As I look back over those first two years – reading posts, blog articles, and my personal notes – I am struck by how raw my wound was and how excruciating daily living was. I see the pain, the sorrow, and intense grief I experienced in those first months. I see how simple tasks were extremely difficult. I remember how hard it was dealing with the paperwork and the decisions we had to make. And I am in awe that I no longer walk in that pain. I no longer walk in a fog of constant sorrow and grief.

There is a void in my life that only Andrew filled. I miss his laugh, his stomping through the house, his hugs, and his stories. Nothing will ever replace my son in my life. I still have moments and even days of sadness. Some memories still bring tears. I see his friends dance, graduate, get new jobs, or get married, and these things bring a twinge of regret that I don’t get to see Andrew do those things. I hate that his nephews won’t know him like they will know their other uncles and aunts. Yes, I will grieve my son until I die.

However, those early days of sorrow so deep that I physically ached are gone. The days of doubt, sobbing, and aching have passed. Seeing an old picture of all four of my boys together no longer takes my breath away. I no longer count the days, weeks, or months since I saw him last or since the date of his death. I no longer cry each time I see a picture of him or hear his name. I no longer wake up with my pillow wet from my tears. Death is no longer a central theme in my thoughts.

Pictures and stories of my son bring a smile. I enjoy looking back at his Facebook, seeing photos of him with his friends, and hearing stories of their antics. I rejoice at seeing his friends growing and living. I know that they were changed for the better by having Andrew in their lives, and I know that they have not forgotten him.

Friends, family, and of course grandchildren bring me joy. I have peace. I sleep well. Sometimes I dream of Andrew, and I am glad. I ride my bike, travel with Ron, and mow my property. I read great books, study my Bible, and enjoy movies and TV. I play with my dogs, visit with friends, and go out to eat. In short, I live.

I know I have forgotten things about Andrew, stories he told, little things. I see pictures and wish he were here to tell me the backstory. I miss Andrew.

I know my son lived. He lived well. He still lives.

My heart is no longer broken. I no longer ache all over. I no longer think of death, dying, grief, and pain much of the time. Yes, there is a void. Yes, there is a scar. Yes, I have experienced loss. But in Christ I have found peace, joy, and strength to go forth and do the next right thing. This is what I mean when I say my broken, shattered heart has been healed by a loving, gracious, living God. When I say that I have found healing after The Accident, I don’t mean that I no longer grieve.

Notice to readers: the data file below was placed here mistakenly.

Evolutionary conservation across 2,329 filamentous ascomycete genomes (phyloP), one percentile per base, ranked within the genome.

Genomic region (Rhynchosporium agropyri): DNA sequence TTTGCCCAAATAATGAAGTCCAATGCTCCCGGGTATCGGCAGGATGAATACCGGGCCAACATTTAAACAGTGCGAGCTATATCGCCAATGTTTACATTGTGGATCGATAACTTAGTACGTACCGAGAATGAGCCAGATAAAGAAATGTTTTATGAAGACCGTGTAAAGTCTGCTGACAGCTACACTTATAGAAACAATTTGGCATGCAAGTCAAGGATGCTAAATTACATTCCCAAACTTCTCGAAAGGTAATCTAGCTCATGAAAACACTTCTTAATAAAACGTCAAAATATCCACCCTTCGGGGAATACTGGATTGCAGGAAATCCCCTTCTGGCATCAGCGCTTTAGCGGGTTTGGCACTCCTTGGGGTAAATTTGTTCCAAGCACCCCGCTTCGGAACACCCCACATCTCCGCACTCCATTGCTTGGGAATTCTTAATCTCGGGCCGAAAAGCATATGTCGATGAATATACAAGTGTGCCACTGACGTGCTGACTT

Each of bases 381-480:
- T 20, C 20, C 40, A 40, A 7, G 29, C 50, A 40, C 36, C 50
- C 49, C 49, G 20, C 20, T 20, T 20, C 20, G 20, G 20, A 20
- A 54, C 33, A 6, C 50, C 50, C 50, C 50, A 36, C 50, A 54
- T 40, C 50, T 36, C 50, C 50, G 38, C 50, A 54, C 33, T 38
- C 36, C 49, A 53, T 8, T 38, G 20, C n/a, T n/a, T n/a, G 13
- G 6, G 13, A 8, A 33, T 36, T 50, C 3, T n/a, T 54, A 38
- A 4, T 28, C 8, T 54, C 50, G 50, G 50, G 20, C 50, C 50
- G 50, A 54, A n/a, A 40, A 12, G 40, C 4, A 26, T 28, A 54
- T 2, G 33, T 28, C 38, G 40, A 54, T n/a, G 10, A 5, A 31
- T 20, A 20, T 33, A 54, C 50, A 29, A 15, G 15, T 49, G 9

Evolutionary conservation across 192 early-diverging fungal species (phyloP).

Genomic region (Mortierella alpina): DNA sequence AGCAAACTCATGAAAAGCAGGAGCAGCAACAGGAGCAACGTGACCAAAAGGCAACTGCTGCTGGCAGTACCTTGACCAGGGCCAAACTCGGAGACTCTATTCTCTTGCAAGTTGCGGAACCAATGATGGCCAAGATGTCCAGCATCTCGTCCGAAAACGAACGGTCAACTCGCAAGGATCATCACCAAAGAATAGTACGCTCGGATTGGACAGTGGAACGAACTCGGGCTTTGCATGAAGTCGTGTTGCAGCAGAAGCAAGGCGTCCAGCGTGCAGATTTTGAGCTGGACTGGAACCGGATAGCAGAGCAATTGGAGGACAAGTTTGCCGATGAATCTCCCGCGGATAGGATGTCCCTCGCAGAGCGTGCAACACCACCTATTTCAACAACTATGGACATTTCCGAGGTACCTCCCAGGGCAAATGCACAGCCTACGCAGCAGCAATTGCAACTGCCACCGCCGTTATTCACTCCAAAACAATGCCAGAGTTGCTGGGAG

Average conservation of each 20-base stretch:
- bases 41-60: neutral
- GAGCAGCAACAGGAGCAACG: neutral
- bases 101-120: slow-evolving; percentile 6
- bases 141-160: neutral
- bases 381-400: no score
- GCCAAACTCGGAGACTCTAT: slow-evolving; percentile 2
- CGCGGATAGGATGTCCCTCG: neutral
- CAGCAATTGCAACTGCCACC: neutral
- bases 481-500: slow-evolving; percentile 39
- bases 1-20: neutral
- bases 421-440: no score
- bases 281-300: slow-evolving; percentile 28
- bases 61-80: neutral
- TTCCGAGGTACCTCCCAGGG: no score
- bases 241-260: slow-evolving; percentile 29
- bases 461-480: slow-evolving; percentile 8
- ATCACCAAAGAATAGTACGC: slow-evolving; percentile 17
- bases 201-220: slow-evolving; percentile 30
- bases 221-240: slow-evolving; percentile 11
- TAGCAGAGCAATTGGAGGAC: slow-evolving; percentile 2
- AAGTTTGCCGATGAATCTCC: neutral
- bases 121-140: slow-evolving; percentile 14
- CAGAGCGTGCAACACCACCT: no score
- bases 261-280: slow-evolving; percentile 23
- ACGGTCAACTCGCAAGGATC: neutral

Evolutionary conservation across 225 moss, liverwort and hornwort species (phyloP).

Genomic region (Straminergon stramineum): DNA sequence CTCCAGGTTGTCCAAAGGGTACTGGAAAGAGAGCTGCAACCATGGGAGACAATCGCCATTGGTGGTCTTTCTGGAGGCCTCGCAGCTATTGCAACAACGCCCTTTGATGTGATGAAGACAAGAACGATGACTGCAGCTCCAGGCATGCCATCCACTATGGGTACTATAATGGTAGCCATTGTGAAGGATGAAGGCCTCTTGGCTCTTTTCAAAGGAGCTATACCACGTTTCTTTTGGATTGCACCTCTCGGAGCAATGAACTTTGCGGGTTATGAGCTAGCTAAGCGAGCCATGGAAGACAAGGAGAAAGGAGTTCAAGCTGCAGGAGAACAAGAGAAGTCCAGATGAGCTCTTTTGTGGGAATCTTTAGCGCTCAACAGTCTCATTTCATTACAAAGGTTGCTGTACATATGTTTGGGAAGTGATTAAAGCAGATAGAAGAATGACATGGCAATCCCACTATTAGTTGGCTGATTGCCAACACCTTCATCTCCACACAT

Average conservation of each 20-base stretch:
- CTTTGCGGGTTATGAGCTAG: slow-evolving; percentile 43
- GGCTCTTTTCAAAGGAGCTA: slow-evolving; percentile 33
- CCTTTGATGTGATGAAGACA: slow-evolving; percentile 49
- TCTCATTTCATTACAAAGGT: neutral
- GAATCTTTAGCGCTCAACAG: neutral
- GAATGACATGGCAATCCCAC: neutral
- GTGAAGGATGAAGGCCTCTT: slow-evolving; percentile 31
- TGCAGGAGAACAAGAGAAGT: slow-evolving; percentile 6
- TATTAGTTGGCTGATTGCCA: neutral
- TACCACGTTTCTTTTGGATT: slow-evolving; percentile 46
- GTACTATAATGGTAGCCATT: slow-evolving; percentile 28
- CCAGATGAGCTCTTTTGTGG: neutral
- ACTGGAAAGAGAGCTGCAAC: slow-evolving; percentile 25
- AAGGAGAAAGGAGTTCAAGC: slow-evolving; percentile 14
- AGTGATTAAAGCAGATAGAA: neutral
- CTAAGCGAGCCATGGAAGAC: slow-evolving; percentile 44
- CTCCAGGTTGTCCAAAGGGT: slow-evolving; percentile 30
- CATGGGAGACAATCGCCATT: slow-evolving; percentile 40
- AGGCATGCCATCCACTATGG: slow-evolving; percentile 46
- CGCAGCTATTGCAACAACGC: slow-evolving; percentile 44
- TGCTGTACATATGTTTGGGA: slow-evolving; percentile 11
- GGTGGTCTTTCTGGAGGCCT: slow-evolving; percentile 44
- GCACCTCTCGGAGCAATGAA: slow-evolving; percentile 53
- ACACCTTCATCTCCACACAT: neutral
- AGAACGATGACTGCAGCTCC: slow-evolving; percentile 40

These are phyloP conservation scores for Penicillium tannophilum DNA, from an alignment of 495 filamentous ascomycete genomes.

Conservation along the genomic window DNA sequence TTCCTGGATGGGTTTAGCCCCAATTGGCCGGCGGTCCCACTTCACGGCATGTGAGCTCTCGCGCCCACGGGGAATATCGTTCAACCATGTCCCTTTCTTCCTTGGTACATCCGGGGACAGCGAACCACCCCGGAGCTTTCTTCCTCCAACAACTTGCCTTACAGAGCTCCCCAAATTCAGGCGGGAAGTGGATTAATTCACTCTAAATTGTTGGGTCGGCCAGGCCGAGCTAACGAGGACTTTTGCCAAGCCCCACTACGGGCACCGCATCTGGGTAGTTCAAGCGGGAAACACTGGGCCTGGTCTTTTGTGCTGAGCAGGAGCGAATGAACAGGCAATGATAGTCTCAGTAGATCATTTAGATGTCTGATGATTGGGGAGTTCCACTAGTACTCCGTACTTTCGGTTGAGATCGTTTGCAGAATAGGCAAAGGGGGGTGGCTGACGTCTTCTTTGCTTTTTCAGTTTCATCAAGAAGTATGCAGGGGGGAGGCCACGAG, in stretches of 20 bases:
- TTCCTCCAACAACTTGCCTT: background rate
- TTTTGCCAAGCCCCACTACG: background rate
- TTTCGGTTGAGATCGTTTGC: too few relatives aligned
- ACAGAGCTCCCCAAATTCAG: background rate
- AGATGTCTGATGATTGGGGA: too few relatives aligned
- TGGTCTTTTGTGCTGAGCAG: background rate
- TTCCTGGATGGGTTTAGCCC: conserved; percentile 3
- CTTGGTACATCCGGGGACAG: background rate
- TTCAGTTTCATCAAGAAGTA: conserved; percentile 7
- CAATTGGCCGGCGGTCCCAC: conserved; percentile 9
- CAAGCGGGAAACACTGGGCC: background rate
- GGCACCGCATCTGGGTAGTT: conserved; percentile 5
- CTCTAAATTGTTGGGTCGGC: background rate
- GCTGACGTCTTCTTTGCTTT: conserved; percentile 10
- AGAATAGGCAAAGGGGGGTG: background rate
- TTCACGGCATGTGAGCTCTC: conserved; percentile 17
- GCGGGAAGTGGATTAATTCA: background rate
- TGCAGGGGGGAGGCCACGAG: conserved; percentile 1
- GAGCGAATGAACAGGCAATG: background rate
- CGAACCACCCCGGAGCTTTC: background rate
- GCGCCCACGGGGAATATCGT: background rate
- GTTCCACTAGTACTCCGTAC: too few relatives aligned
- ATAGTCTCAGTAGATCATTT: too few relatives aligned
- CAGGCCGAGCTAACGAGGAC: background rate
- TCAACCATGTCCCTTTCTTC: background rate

As you try to comfort a mother or father who has experienced the death of a child – a child of any age and by any cause – remember that they will grieve their child forever. Or at least until we join them in Heaven. Please know that their birthday and the date of their death will always be difficult days. Even when it doesn’t look like they still grieve, please know that they miss their child.

Mention our children. Share your memories. Acknowledge our pain.

And pray for us. Pray that we find joy. Pray that we have happy memories. Pray that we find healing in a loving, living God.


9 thoughts on “Healing

  1. Pingback: The February Favorites #1: Healing | kathleenbduncan

  2. Pingback: Tears at Bedtime. And in the morning.  | kathleenbduncan

  3. Its hard to explain how we can get beyond the emotions of the first few years yet still grieve. It’s a different kind of grief. It still hurts but not constantly, and we can smile without pretending because we’re able to stop seeing the world through the window of death. We’ve become accustomed to the absence but I don’t know if we’ll ever really accept the loss. I think its important for others to know that grievers can have relapses along the way, that doesn’t mean they’re weak or lacking faith, it only proves that they are human.
    I love the way you express your journey.


    • Thank you. Yes, we will grieve until we join them, but the grief is different than this first days and months.

      This world is not our home. I think that is one of the many things I understand more clearly now. I was not meant to be content with this temporary, earthly life; I was created for eternal things. I think that is part of what we feel: a longing to be home while knowing we still have work to do here.

      Liked by 1 person

  4. My daughter is 20. I cannot even begin to imagine losing her or either of my boys. I lost a pregnancy and that was tough enough with a child I had never met. I have lost others and those losses were tough enough, but I think the pain of losing a child must be a whole other thing because it has other aspects. I am so sorry for your loss, and so glad that God has seen you through, and will continue to see you through those rough days that anyone who has lost someone knows are never “over.” (Hug)

    Liked by 1 person

    • Yes, losing a baby through miscarriage is different than losing a twenty-year-old. But some things are the same; we grieve what might have been, dreams, and the future that will not be. I am grateful for a living, loving God who heals the broken-hearted.


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